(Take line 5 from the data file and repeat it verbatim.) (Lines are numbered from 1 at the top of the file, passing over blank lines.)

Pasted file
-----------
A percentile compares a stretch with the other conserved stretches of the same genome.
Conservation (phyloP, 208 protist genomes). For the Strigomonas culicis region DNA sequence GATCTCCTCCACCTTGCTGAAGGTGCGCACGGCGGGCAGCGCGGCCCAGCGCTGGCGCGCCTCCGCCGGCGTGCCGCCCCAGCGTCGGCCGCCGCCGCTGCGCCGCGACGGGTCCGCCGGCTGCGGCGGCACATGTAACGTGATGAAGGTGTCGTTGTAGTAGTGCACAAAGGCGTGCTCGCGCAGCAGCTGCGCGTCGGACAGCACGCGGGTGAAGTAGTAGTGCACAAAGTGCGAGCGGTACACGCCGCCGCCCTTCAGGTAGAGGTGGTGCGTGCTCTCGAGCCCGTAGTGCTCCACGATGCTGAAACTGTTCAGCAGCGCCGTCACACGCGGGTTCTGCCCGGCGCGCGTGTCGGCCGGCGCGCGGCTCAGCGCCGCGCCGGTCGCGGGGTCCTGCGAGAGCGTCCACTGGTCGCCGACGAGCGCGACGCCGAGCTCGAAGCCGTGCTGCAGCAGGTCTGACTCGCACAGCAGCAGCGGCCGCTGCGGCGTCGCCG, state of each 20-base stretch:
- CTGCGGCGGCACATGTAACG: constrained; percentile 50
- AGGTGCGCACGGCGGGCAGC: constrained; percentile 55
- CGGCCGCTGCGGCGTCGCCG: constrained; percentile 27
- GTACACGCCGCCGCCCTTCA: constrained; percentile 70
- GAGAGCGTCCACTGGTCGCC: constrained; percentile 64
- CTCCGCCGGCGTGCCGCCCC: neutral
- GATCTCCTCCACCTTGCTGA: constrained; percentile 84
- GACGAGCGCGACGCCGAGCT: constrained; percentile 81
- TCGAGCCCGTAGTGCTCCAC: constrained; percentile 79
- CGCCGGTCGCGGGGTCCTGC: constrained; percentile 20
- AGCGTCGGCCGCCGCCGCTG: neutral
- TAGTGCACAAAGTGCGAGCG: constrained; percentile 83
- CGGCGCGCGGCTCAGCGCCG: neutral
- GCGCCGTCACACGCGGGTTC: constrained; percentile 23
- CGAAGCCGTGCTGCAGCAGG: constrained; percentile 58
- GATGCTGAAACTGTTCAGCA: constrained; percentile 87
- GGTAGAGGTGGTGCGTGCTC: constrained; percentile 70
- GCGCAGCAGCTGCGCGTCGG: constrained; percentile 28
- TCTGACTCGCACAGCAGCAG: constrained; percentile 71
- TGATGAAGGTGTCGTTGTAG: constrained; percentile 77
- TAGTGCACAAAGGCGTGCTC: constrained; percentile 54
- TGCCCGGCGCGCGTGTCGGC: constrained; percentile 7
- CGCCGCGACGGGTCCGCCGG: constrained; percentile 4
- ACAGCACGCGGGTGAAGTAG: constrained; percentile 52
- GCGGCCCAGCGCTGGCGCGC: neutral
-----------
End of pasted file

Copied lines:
- CGGCCGCTGCGGCGTCGCCG: constrained; percentile 27